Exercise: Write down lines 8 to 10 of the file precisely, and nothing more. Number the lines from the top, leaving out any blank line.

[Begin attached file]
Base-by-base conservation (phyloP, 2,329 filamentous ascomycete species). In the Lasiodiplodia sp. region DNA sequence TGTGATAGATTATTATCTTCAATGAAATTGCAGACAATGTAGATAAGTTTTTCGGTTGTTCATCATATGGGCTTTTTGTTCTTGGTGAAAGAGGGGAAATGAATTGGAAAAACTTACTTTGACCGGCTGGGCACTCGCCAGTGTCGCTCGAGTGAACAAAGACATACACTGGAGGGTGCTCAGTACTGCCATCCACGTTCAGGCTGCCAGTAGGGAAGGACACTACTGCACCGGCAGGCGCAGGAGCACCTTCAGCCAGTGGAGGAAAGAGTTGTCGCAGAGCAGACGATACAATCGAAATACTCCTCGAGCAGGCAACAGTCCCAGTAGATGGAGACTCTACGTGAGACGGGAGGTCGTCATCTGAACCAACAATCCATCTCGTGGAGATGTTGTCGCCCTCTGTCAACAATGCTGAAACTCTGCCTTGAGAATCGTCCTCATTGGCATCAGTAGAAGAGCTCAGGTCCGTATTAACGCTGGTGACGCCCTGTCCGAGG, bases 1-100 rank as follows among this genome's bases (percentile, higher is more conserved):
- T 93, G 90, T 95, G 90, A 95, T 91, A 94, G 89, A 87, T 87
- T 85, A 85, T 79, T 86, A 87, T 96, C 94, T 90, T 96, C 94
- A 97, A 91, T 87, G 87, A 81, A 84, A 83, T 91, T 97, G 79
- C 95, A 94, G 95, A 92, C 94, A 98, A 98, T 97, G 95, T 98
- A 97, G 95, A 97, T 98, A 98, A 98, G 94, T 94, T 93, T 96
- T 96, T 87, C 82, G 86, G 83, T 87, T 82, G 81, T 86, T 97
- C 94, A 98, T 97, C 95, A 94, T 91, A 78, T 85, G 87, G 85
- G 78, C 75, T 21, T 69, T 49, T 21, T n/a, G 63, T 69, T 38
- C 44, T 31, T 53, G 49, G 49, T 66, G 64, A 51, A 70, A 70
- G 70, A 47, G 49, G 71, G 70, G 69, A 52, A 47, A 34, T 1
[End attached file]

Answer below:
- C 94, A 98, T 97, C 95, A 94, T 91, A 78, T 85, G 87, G 85
- G 78, C 75, T 21, T 69, T 49, T 21, T n/a, G 63, T 69, T 38
- C 44, T 31, T 53, G 49, G 49, T 66, G 64, A 51, A 70, A 70